allenmcbride — 2013-10-10T00:16:58-04:00 — #13
I agree. I'd even say that forming a double circle around people, not to mention crawling under their car, crosses the line of physical threat. I share the protesters' anger at such unfair immigration laws, but the pepper spray sounds appropriate in this case.
allenmcbride — 2013-10-10T00:28:13-04:00 — #14
I can't find a list, but there are several states where undocumented immigrants can get driver's licenses legally. Arizona taking a rather hellishly opposite approach, of course.
teapot — 2013-10-10T00:33:04-04:00 — #16
They don't and can't taze groups because the whole point of a tazer is to immobilise and disable. Unless you have a taser and a cop for each person how do you stop the group attacking the cop firing the tazer?
Even dumb redneck fucks like southern cops understand that, so dont give them too much credit
teapot — 2013-10-10T00:35:45-04:00 — #17
How about the essentially racist anti-immigration laws themselves?
sedanchair — 2013-10-10T00:49:59-04:00 — #18
Get in cops, and face me! It's a battle for the very concepts of freedom and humanity, and all I've got to fight you with is my own two soft, white eyeballs! GO AHEAD AND POUR CAPSAICIN INTO MY EYEBALLS, I'LL BLINK MY WAY BACK TO A DEMOCRATIC STATE
teapot — 2013-10-10T00:52:32-04:00 — #19
Maybe it's time to start fighting pepperspray with pepperspray?
Fucking asshole cops.
mythicalme — 2013-10-10T01:15:15-04:00 — #21
First Mexicans can legally enter the US, just as US citizens can legally enter Mexico. When I lived in Arizona as long as I purchased mexican insurance and held a valid US driver's license I could drive across the border and drive in Mexico. I assume that Mexicans can legally drive in the US with a valid Mexican license just as Canadians can drive in the US with a valid Canadian driver's license.
I'm not quite sure why Mexicans think that it is OK to cross the US-Mexico border illegally and disregard US laws, but it isn't cool at all. I do not think that either the Tucson Police or the US Border Guards are at fault.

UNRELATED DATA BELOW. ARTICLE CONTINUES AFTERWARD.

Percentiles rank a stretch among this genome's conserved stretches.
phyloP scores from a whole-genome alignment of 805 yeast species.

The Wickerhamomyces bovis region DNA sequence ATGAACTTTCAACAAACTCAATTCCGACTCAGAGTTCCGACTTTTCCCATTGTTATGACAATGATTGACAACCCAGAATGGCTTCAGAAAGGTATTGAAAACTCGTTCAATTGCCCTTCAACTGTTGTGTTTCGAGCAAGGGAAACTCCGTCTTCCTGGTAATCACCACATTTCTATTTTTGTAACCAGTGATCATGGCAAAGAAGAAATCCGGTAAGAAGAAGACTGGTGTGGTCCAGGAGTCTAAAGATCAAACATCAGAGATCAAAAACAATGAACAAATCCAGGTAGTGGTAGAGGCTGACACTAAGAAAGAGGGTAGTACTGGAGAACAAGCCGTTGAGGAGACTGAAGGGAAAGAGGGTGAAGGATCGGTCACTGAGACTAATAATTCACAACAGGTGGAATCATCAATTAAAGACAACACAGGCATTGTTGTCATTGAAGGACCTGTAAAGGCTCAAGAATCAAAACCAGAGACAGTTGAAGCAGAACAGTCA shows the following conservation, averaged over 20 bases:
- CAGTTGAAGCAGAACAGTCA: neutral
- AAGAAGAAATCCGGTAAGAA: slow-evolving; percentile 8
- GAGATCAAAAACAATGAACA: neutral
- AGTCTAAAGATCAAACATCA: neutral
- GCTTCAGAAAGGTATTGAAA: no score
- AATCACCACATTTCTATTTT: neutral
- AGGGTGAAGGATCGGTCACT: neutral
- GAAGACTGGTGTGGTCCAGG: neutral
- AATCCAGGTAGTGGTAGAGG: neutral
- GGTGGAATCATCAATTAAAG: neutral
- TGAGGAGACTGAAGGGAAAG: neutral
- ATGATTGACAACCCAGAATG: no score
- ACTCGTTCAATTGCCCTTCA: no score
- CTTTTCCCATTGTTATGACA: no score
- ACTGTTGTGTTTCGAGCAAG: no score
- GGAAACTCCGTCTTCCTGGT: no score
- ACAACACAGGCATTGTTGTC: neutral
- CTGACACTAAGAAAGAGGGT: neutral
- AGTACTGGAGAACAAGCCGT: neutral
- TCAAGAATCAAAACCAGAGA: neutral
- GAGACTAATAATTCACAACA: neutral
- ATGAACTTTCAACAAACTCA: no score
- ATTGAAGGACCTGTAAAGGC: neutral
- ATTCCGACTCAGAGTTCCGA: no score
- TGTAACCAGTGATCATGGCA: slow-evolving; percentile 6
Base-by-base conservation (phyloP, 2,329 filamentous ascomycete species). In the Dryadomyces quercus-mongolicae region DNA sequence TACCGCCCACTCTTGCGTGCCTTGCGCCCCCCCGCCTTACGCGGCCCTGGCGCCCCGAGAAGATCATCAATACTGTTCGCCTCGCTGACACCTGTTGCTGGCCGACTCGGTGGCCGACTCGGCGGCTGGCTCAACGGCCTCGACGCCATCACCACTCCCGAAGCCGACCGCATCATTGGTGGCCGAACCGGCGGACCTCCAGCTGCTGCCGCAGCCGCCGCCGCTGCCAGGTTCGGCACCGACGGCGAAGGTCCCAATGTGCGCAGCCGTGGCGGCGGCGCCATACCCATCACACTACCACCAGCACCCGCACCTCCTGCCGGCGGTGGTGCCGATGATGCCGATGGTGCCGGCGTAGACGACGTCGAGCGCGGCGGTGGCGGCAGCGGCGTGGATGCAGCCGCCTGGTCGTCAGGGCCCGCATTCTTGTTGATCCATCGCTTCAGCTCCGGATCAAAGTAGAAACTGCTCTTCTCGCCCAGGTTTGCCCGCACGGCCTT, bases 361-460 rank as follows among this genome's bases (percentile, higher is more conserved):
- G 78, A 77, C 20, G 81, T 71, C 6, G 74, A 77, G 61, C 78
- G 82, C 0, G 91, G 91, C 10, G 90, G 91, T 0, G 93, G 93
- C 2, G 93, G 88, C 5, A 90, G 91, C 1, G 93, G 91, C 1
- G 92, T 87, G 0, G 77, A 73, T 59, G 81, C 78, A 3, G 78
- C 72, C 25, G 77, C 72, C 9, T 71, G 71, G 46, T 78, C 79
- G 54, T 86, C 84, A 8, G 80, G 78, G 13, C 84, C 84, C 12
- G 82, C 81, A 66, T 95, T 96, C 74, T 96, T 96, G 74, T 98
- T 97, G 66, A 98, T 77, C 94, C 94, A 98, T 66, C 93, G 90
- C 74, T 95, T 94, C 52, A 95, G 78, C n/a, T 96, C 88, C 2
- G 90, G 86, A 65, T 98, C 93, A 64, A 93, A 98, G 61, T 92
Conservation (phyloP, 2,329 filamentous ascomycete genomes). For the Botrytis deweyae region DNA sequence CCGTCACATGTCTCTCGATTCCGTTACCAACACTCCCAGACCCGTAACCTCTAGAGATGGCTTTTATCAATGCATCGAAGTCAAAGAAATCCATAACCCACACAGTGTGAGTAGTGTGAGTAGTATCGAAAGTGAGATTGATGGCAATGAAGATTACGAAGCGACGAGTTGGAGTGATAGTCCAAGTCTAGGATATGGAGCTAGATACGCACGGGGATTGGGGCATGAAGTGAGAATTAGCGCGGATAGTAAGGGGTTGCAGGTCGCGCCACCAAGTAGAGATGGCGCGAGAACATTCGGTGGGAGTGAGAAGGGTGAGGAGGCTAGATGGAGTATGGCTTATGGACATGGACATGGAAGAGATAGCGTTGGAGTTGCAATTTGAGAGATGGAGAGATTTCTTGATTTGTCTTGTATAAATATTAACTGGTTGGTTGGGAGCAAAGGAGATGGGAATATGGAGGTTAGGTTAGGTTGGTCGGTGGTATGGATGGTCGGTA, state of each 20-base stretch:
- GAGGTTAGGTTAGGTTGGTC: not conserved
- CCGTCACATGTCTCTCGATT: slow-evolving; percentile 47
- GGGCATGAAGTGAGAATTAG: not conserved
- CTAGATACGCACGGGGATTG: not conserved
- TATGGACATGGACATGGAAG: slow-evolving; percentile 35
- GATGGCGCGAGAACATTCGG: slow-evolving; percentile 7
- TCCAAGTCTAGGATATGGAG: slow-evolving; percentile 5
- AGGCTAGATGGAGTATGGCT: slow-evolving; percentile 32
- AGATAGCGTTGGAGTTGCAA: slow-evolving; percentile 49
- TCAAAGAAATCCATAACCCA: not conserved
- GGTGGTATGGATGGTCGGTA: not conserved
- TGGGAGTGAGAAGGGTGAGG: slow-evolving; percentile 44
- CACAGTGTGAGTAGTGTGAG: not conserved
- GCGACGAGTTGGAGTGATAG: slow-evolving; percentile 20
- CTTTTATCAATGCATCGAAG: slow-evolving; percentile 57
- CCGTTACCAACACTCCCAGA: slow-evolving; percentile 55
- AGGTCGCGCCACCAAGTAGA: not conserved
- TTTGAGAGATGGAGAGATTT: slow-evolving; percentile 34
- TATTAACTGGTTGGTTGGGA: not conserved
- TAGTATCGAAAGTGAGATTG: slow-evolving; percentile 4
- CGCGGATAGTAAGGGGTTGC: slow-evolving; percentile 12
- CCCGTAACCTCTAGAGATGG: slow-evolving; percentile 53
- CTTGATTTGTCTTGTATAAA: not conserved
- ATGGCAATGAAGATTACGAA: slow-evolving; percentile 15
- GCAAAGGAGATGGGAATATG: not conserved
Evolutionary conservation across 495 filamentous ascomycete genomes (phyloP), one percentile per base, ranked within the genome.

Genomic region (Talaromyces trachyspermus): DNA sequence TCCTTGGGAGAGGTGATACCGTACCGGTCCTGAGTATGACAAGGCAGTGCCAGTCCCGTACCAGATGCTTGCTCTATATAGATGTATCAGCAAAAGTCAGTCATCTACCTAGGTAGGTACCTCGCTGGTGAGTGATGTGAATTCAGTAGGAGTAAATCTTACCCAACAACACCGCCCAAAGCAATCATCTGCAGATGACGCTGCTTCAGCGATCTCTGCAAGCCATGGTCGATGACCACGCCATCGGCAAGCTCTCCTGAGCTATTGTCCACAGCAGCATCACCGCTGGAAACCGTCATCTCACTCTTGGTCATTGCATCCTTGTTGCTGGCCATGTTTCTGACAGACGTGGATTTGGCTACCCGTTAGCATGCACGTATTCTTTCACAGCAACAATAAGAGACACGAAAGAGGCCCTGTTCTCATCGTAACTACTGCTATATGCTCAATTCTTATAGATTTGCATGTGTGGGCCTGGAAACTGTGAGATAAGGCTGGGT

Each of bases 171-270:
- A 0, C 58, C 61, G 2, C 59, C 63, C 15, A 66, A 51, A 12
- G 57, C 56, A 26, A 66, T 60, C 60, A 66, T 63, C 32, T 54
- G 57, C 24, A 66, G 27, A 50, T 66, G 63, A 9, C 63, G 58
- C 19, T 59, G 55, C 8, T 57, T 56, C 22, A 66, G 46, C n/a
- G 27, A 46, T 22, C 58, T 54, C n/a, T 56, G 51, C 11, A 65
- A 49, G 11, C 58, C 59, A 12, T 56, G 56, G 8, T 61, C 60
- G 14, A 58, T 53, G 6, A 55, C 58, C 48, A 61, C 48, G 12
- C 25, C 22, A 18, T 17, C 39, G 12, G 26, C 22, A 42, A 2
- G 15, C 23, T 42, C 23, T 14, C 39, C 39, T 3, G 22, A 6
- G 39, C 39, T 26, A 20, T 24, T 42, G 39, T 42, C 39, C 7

teapot — 2013-10-10T01:22:03-04:00 — #22
Go ahead, argue against points I never made.
My point: A licence is a system for managing and identifying drivers, not a mechanism to stop someone from driving a car (as you are claiming). Incarcerating a person is the only way to guarantee they won't be driving.
I also think that some driving-related laws are idiotic. I drive far better than most other drivers and I'm regularly stoned while driving... the law says my licence should be taken, but the raw data suggests that marijuana intoxication while driving is safer than driving after drinking to the legal level: which society accepts.
Essentially I don't allow other people or societal norms to dictate my moral stance because laws are subjective and were created without my input and in many cases without any respect to truth, harm minimisation or data. Yes I have a licence. I also speed, smoke dope and drive in the aftermath of most any drug you care to name. Accidents while high: 0
allenmcbride — 2013-10-10T01:30:52-04:00 — #23
Mexicans think that it is OK to cross the US-Mexico border illegally and disregard US laws
That's a hell of a generalization about Mexicans. Besides, the controversy isn't about Mexicans who simply want to drive in the US, it's about Mexicans (and other immigrants) who want to live and work in the US. Only a minority of Mexicans who want to live and work (and drive) in the US can do so legally.